• Bret and Amber Tueller

Editor's Take: In With the New

Updated: Feb 4




IN WITH THE NEW


At the beginning of a new year, it is customary to look back at the old. 2020 was a very unique and challenging year. While looking back, I admire the world’s creativity, flexibility, and problem solving due to many changes in our normal lives.


In our own community and beyond we saw mass expansion in home deliveryand curbside pickup options. We have seen this shift in businesses across the board, from restaurants and groceries to auto shops and home improvement stores. Pulling up to the library and texting to have your books

delivered right to your trunk was a very accommodating phase. Restaurants have extended their dining spaces to outdoor patios and set up tents in parking lots. Hand sanitizer and plexiglass were distributed in abundance. Venues provided online reservations in time slots to allow for planning ahead and spacing out. Many of these changes have provided compliance with safety regulations, as well as greater convenience for customers.


Being socially distant was, and still is, encouraged at every place outside of our homes. Reminders came in the form of tape, rope, stickers on the floor, signs on every other table or bench, stuffed animals, mannequins, and painted sections on the grass.My favorite has been the cardboard cutoutsof people, characters, and animals spread across stadium seats in place of fans.


Virtual has become the new normal for taking a class, watching a performance, or holding a business meeting. We’ve “attended” church, family reunions, and parties virtually. I’ve even received

a treat or paraphernalia in the mail to be enjoyed during an online party. Games, campaigns, service, and competitions have been accomplished over social media. School has shifted to many virtual and hybrid options, with fewer people at school at a time and a lot of online work. Teachers and students have even joined the physical classroom through a projector screen while in quarantine.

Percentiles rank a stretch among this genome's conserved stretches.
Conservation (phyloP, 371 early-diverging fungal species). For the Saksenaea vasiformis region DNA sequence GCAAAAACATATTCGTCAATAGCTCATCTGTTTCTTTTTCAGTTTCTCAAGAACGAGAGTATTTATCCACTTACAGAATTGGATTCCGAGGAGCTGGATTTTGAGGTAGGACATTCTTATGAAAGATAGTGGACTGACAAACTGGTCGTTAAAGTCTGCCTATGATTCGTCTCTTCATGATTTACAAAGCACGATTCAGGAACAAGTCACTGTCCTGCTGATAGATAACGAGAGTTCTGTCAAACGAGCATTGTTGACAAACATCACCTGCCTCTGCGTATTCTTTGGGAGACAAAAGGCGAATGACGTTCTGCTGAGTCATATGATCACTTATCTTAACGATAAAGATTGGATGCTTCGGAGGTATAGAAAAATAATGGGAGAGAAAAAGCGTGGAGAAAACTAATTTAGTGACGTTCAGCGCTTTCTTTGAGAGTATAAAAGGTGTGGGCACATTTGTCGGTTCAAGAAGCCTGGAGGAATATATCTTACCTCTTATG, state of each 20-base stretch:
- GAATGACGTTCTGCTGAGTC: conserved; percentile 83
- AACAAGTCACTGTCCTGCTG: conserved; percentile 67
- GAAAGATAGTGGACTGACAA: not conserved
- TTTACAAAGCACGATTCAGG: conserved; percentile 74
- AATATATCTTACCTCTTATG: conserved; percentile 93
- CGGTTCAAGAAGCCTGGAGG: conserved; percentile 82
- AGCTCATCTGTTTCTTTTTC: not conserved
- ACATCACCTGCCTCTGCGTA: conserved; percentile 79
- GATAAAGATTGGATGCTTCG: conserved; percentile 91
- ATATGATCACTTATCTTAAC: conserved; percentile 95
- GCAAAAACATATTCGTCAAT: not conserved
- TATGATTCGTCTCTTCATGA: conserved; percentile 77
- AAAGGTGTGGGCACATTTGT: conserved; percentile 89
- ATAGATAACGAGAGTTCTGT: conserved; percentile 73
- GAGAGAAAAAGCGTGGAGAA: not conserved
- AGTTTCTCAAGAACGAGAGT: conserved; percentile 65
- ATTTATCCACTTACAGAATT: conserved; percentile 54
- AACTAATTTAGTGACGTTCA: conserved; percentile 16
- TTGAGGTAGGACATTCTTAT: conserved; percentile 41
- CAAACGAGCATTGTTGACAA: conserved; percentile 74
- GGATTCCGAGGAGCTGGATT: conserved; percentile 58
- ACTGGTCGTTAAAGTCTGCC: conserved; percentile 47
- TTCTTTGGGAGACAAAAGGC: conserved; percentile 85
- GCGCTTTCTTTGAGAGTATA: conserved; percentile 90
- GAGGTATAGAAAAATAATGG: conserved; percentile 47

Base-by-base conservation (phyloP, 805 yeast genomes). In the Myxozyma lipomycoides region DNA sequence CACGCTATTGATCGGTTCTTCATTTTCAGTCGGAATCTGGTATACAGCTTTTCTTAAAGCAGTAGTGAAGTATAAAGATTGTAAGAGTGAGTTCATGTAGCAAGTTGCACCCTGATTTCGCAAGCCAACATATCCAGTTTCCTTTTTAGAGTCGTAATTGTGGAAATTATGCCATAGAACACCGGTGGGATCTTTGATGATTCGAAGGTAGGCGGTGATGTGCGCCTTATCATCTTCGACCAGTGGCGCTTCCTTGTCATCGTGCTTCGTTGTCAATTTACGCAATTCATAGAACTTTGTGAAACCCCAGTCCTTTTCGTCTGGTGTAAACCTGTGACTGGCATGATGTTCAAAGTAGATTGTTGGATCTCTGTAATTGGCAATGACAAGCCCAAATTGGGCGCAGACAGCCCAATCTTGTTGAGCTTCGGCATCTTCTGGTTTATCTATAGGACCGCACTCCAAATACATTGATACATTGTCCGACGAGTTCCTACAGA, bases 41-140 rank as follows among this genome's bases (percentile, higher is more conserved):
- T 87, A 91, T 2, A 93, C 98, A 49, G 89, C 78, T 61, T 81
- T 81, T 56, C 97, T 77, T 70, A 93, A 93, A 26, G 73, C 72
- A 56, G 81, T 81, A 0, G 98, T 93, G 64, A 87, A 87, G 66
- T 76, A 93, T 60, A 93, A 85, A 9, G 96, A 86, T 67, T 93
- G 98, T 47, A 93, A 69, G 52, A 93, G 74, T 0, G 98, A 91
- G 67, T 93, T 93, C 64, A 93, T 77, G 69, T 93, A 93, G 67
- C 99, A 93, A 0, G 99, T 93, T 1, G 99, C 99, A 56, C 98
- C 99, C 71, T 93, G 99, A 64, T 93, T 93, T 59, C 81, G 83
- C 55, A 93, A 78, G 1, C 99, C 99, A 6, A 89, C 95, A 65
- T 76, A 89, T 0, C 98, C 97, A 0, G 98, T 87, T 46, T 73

It seems that nearly every household needed to implement or improve a home office, home gym, home classroom, or all of the above. Home projects increased due to these necessities and more time at home. We have become experts at using our devices

to join online meets. This phenomenon has included new skills in muting ourselves, displaying creative backgrounds behind us, and sharing screens. It has been entertaining to watch silent clapping and thumbs up or thumbs down while on camera in a group setting.


Handshakes and hugs have been replaced with elbow or foot bumps,waves, and salutes. Even smiles can’t be the usual form of greeting while wearing a mask. It has been crazy to see how unrecognizable people can be in a mask. Masks and face shields are the new fashion statement. They come in a huge varietyto show style, funny faces, school spirit,employers, team unity,

and so forth.


Although we’ve missedout on a lot, we’vealso learned innovative ways to do moreand connect withothers. “Necessity is the mother of invention,” has certainly applied here. It will be interesting to seewhich of these developments createdout of necessity

will actually remain routine moving forward. Despite all the changes in public, time at home, time with family, and time to slow down have been a welcomed transition. We have certainly come to recognize how much we took for granted and will have more gratitude for gathering with family and friends when we can again. I appreciate and respect the ability we’ve shown to change, to cope, and to improve. We did well. We fought a good fight! Here’s to a new year and a fresh start. Happy New Year 2021!

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